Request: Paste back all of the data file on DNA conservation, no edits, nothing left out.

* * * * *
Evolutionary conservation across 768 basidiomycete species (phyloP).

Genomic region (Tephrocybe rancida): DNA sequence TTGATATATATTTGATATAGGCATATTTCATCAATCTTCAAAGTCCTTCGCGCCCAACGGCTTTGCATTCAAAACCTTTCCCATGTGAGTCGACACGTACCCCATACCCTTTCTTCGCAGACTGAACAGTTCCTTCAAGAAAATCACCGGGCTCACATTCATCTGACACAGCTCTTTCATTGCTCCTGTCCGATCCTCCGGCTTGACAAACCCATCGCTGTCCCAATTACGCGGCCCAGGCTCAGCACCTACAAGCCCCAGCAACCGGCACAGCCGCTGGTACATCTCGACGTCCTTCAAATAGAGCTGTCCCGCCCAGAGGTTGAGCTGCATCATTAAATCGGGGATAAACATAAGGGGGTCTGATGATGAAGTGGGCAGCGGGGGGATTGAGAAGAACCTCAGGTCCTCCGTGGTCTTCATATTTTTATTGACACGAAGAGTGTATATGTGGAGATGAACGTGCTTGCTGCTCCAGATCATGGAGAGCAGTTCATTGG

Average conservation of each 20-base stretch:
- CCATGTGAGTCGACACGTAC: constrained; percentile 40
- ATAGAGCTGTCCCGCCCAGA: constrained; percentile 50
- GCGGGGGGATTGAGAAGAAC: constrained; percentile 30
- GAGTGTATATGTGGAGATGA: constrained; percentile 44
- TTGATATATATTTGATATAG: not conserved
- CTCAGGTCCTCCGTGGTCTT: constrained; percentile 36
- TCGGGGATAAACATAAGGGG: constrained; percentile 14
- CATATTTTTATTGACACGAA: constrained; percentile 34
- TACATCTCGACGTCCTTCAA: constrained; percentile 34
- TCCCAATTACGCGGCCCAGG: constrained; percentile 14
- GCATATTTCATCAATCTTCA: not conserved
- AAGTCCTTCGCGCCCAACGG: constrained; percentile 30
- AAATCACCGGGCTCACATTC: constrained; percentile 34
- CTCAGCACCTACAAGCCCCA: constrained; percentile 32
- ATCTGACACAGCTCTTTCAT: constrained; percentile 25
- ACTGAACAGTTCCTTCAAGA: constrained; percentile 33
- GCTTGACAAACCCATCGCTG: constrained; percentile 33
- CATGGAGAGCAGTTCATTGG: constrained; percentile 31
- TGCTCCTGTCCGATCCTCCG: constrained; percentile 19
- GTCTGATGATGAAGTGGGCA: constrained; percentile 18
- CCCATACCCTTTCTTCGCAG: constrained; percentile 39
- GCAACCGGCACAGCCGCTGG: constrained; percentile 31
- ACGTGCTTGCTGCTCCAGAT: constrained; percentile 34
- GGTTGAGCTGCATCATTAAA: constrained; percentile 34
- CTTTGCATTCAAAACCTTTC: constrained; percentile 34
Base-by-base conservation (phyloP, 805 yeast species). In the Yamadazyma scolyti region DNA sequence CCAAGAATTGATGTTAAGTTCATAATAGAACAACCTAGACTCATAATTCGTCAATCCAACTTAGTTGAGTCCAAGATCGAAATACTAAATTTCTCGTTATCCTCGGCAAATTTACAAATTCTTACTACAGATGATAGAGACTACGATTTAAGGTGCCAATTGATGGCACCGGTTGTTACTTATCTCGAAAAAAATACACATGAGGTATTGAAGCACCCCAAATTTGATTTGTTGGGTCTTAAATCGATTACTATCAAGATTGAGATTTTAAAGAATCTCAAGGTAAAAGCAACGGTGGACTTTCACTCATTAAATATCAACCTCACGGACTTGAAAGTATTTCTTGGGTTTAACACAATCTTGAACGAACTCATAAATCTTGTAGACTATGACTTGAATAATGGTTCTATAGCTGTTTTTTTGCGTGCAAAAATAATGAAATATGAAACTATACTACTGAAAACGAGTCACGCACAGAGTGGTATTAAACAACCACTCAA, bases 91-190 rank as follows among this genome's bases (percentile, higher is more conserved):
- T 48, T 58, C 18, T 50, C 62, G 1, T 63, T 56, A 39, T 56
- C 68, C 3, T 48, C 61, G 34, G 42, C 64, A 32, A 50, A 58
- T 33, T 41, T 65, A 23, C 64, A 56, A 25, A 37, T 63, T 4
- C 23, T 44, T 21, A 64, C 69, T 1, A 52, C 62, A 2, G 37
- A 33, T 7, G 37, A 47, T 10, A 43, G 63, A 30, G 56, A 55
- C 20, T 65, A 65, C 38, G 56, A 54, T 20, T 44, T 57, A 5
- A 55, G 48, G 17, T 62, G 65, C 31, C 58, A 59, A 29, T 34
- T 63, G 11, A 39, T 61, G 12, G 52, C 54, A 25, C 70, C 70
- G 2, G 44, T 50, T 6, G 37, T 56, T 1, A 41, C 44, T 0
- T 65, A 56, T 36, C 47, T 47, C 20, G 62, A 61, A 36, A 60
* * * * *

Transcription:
Evolutionary conservation across 768 basidiomycete species (phyloP).

Genomic region (Tephrocybe rancida): DNA sequence TTGATATATATTTGATATAGGCATATTTCATCAATCTTCAAAGTCCTTCGCGCCCAACGGCTTTGCATTCAAAACCTTTCCCATGTGAGTCGACACGTACCCCATACCCTTTCTTCGCAGACTGAACAGTTCCTTCAAGAAAATCACCGGGCTCACATTCATCTGACACAGCTCTTTCATTGCTCCTGTCCGATCCTCCGGCTTGACAAACCCATCGCTGTCCCAATTACGCGGCCCAGGCTCAGCACCTACAAGCCCCAGCAACCGGCACAGCCGCTGGTACATCTCGACGTCCTTCAAATAGAGCTGTCCCGCCCAGAGGTTGAGCTGCATCATTAAATCGGGGATAAACATAAGGGGGTCTGATGATGAAGTGGGCAGCGGGGGGATTGAGAAGAACCTCAGGTCCTCCGTGGTCTTCATATTTTTATTGACACGAAGAGTGTATATGTGGAGATGAACGTGCTTGCTGCTCCAGATCATGGAGAGCAGTTCATTGG

Average conservation of each 20-base stretch:
- CCATGTGAGTCGACACGTAC: constrained; percentile 40
- ATAGAGCTGTCCCGCCCAGA: constrained; percentile 50
- GCGGGGGGATTGAGAAGAAC: constrained; percentile 30
- GAGTGTATATGTGGAGATGA: constrained; percentile 44
- TTGATATATATTTGATATAG: not conserved
- CTCAGGTCCTCCGTGGTCTT: constrained; percentile 36
- TCGGGGATAAACATAAGGGG: constrained; percentile 14
- CATATTTTTATTGACACGAA: constrained; percentile 34
- TACATCTCGACGTCCTTCAA: constrained; percentile 34
- TCCCAATTACGCGGCCCAGG: constrained; percentile 14
- GCATATTTCATCAATCTTCA: not conserved
- AAGTCCTTCGCGCCCAACGG: constrained; percentile 30
- AAATCACCGGGCTCACATTC: constrained; percentile 34
- CTCAGCACCTACAAGCCCCA: constrained; percentile 32
- ATCTGACACAGCTCTTTCAT: constrained; percentile 25
- ACTGAACAGTTCCTTCAAGA: constrained; percentile 33
- GCTTGACAAACCCATCGCTG: constrained; percentile 33
- CATGGAGAGCAGTTCATTGG: constrained; percentile 31
- TGCTCCTGTCCGATCCTCCG: constrained; percentile 19
- GTCTGATGATGAAGTGGGCA: constrained; percentile 18
- CCCATACCCTTTCTTCGCAG: constrained; percentile 39
- GCAACCGGCACAGCCGCTGG: constrained; percentile 31
- ACGTGCTTGCTGCTCCAGAT: constrained; percentile 34
- GGTTGAGCTGCATCATTAAA: constrained; percentile 34
- CTTTGCATTCAAAACCTTTC: constrained; percentile 34
Base-by-base conservation (phyloP, 805 yeast species). In the Yamadazyma scolyti region DNA sequence CCAAGAATTGATGTTAAGTTCATAATAGAACAACCTAGACTCATAATTCGTCAATCCAACTTAGTTGAGTCCAAGATCGAAATACTAAATTTCTCGTTATCCTCGGCAAATTTACAAATTCTTACTACAGATGATAGAGACTACGATTTAAGGTGCCAATTGATGGCACCGGTTGTTACTTATCTCGAAAAAAATACACATGAGGTATTGAAGCACCCCAAATTTGATTTGTTGGGTCTTAAATCGATTACTATCAAGATTGAGATTTTAAAGAATCTCAAGGTAAAAGCAACGGTGGACTTTCACTCATTAAATATCAACCTCACGGACTTGAAAGTATTTCTTGGGTTTAACACAATCTTGAACGAACTCATAAATCTTGTAGACTATGACTTGAATAATGGTTCTATAGCTGTTTTTTTGCGTGCAAAAATAATGAAATATGAAACTATACTACTGAAAACGAGTCACGCACAGAGTGGTATTAAACAACCACTCAA, bases 91-190 rank as follows among this genome's bases (percentile, higher is more conserved):
- T 48, T 58, C 18, T 50, C 62, G 1, T 63, T 56, A 39, T 56
- C 68, C 3, T 48, C 61, G 34, G 42, C 64, A 32, A 50, A 58
- T 33, T 41, T 65, A 23, C 64, A 56, A 25, A 37, T 63, T 4
- C 23, T 44, T 21, A 64, C 69, T 1, A 52, C 62, A 2, G 37
- A 33, T 7, G 37, A 47, T 10, A 43, G 63, A 30, G 56, A 55
- C 20, T 65, A 65, C 38, G 56, A 54, T 20, T 44, T 57, A 5
- A 55, G 48, G 17, T 62, G 65, C 31, C 58, A 59, A 29, T 34
- T 63, G 11, A 39, T 61, G 12, G 52, C 54, A 25, C 70, C 70
- G 2, G 44, T 50, T 6, G 37, T 56, T 1, A 41, C 44, T 0
- T 65, A 56, T 36, C 47, T 47, C 20, G 62, A 61, A 36, A 60